Budget experts: Move Tricare beneficiaries to Obamacare (Military Times)
The Defense Department could slash its enormous health care budget by requiring Tricare beneficiaries not on active duty to get health care coverage through Affordable Care Act exchanges, according to several current and former congressional budget experts. In the past several budget cycles, the Pentagon has sought to reduce its $52 billion health budget by asking Congress to approve cost-savings measures that include increased Tricare fees for retirees, fees for Tricare For Life beneficiaries and cost-shares for active-duty families. Some proposals, such as reducing prescription costs by promoting use of military and mail-order pharmacies, have been implemented, but for the most part, Congress has resisted changes to the status quo for those who use the military health system and its private health care network. But, the budget analysts said, the Defense Department could realize tremendous savings if it tapped into the resources offered by the general, civilian health care system and coverage available through federal or state exchanges. “It’s a little radical, but should we be thinking about how some of the military system might transition some of their people to the Affordable Care Act exchanges, especially in sparsely populated areas of the country?” said Alice Rivlin, former director of the Congressional Budget Office and the Office of Management and Budget who now serves as a senior fellow in economic studies at the Brookings Institution.
Veterans issues saw legislative success in 2014 (Military Times)
Veterans faced a disheartening series of nationwide scandals related to their benefits and care in 2014, but that also brought an encouraging boost in attention and action from Capitol Hill. Advocates from the veterans community saw two of their top legislative priorities approved in the waning days of the lame-duck congressional session: a new, bigger Veterans Affairs Department budget and advance appropriations for all VA benefits starting next fiscal year. Those successes come after this summer’s massive veterans’ reform bill that mandated more private care options for veterans facing lengthy wait times for VA medical appointments and more money to hire doctors, lease space, and find ways to add more care hours for patients. And 2014 began with veterans advocates succeeding in killing their most hated legislative provision of 2013 — a plan to lower cost-of-living adjustments on military retirees, part of a broader budget balancing package. “We feel pretty good about what we accomplished,” said Garry Augustine, executive director of Disabled American Veterans. “Getting anything done in Washington is a surprise these days. And those were big accomplishments.”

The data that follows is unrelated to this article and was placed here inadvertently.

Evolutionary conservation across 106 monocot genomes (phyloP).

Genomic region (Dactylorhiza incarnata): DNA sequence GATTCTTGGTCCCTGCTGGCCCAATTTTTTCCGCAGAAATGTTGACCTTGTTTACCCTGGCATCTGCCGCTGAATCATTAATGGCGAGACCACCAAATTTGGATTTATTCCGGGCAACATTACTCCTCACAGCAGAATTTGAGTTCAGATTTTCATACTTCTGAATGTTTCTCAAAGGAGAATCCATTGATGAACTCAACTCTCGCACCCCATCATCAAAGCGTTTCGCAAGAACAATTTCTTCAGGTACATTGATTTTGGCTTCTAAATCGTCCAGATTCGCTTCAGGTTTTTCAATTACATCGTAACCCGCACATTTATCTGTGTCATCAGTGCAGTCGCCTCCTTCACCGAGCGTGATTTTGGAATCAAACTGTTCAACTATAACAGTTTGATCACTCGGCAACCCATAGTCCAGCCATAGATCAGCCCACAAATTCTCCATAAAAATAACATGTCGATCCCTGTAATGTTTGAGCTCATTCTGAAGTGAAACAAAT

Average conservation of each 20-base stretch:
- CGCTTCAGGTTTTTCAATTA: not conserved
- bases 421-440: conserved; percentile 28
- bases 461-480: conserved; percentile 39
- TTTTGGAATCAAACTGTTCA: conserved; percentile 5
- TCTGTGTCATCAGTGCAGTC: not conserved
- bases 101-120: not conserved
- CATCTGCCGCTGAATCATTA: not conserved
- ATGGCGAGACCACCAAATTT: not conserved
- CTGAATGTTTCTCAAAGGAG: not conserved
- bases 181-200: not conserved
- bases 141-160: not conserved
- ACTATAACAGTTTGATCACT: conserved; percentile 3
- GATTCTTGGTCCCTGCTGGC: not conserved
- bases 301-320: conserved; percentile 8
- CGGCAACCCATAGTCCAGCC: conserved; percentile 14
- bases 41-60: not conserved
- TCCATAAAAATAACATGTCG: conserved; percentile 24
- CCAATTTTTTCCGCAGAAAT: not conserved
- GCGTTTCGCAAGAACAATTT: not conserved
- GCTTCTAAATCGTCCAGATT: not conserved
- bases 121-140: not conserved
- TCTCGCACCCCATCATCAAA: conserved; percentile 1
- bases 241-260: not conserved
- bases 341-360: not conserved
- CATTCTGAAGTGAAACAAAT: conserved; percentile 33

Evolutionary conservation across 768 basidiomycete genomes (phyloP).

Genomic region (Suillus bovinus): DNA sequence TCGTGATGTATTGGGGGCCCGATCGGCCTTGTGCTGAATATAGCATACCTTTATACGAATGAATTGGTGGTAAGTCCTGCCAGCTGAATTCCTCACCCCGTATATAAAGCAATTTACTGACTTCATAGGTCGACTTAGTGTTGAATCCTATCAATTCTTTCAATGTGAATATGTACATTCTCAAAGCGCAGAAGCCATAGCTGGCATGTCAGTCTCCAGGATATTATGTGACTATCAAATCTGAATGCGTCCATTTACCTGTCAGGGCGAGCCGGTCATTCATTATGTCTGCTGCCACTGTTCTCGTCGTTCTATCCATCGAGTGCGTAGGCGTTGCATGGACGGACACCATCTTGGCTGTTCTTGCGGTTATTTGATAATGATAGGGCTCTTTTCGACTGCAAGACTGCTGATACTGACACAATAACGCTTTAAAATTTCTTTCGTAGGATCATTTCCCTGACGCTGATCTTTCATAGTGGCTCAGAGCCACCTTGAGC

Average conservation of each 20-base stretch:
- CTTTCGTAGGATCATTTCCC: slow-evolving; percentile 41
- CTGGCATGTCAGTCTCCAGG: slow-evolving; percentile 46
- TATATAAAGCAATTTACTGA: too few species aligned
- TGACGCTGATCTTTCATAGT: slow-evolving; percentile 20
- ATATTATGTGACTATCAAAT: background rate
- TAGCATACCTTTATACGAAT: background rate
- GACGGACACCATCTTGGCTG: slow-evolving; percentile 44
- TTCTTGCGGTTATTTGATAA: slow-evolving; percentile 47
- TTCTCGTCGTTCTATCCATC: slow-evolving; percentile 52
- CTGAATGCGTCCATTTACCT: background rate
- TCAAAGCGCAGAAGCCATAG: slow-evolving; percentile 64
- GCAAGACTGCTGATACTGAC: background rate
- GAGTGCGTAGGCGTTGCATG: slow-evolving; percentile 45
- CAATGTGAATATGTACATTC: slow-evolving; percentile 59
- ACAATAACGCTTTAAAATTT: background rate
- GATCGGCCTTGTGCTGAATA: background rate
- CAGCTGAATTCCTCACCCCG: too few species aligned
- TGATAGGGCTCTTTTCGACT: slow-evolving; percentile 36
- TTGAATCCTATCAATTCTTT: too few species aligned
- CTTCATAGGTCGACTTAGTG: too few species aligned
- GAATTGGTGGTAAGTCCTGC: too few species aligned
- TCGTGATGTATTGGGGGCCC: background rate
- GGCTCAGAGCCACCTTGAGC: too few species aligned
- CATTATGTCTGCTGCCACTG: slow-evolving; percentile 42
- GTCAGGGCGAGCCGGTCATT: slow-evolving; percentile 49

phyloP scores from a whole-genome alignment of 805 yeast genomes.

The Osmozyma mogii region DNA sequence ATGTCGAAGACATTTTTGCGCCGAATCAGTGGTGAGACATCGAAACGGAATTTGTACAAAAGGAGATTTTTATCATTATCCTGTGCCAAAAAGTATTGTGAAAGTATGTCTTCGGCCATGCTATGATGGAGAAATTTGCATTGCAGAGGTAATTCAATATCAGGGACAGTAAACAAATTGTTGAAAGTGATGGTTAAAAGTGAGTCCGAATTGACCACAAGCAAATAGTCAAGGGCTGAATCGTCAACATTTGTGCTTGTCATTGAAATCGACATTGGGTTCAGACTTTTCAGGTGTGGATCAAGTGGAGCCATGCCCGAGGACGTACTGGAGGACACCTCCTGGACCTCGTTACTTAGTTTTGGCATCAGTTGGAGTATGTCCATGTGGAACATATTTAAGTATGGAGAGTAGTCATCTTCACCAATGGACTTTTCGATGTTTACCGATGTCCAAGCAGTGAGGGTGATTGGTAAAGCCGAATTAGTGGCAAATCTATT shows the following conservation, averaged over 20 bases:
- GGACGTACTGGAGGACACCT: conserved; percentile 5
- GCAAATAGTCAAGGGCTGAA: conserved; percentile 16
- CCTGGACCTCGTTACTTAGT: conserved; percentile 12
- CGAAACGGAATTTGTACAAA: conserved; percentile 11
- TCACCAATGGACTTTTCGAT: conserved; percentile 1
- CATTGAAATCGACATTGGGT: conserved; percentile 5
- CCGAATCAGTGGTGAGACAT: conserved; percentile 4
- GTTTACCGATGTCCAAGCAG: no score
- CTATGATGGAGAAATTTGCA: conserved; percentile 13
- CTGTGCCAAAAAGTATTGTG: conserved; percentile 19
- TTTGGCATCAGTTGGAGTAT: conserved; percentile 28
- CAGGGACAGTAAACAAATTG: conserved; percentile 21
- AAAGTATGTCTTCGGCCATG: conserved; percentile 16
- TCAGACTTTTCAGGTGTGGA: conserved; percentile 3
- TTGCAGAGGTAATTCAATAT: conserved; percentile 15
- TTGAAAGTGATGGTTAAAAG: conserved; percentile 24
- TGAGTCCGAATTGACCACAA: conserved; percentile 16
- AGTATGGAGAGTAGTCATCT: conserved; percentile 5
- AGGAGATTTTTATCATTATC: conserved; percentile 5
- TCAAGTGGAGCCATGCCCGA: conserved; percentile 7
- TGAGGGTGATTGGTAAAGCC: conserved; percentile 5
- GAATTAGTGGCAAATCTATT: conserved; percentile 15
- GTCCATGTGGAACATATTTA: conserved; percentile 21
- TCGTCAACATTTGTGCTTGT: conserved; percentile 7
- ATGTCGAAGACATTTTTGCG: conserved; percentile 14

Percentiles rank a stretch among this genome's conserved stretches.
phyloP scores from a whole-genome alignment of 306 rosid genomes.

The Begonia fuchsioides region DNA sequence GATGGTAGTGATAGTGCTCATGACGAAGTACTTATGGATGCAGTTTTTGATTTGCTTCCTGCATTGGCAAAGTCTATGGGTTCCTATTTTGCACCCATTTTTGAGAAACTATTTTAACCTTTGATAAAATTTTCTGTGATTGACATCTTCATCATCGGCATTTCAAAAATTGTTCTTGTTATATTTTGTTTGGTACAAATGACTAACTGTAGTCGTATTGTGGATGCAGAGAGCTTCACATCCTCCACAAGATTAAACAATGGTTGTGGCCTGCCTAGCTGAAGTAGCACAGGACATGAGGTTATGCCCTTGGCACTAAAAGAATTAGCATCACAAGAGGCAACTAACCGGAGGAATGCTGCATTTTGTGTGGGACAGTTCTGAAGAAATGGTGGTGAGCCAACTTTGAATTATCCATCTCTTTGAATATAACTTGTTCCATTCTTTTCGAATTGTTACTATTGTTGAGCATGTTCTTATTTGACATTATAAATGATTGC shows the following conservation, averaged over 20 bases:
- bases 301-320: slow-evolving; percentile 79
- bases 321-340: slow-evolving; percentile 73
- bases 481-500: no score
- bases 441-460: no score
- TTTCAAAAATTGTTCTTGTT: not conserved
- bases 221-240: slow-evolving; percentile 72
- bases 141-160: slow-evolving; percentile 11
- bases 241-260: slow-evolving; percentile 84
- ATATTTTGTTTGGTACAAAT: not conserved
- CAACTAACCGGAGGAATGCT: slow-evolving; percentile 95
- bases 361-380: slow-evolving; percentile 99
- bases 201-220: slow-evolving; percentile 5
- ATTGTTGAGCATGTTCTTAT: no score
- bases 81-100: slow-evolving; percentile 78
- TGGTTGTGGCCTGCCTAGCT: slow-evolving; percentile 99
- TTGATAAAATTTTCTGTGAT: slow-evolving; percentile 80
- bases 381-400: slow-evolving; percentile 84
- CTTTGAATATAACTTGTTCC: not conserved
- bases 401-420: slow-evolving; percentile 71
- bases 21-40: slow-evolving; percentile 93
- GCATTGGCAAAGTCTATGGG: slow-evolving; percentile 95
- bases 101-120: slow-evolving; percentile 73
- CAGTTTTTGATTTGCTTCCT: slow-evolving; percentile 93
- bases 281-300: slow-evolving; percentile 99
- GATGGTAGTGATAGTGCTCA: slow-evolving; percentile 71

VA rationing new, costly Hep C drug (Pensacola News Journal)
Sen. Bernie Sanders, I-Vt., used one of his last hearings as chairman of the Senate Veterans Affairs Committee to review how VA has had to ration a breakthrough medicine that cures hepatitis C, a liver virus infecting 174,000 veterans, because a course of treatment —84 pills over 12 weeks — costs VA almost $50,000 per patient. Sanders said the biopharmaceutical company Gilead Sciences Inc. of Foster City, Calif., stands to earn more than $200 billion on a new drug called Sovaldi. When combined with still toxic antiviral medicines including interferon injections, Sovaldi cures hepatitis C at a 90 percent rate, and does so faster and with fewer side effects than past drug regimens. That a cure has been found is good news, Sanders said, especially for veterans who are infected with hepatitis C at three times the rate of the general population. Vietnam War-era vets are hit particularly hard because of battlefield blood exposure, non-sterile vaccination routines, wartime sharing of razors, drug abuse and recruit demographics from the last draft era. What’s disturbing and “astounding,” Sanders said, are the pill prices set by Gilead. VA has budgeted $1.3 billion to buy Sovaldi over the next two years to treat mostly patients with advanced liver disease or liver cancer, said Michael Valentino, chief consultant for VA Pharmacy Benefits Management Services. There’s money enough for 25,000 to 30,000 patients, he said. If VA had an unlimited drug budget, said Dr. David Ross, director of HIV, hepatitis C and public health pathogens programs for VA, it would provide Sovaldi to at least half and perhaps two-thirds of the 174,000 vets infected with the virus. Some are better off waiting, Ross explained, because medicines are being developed that, unlike Sovaldi, will not have to be taken in combination with more toxic drugs.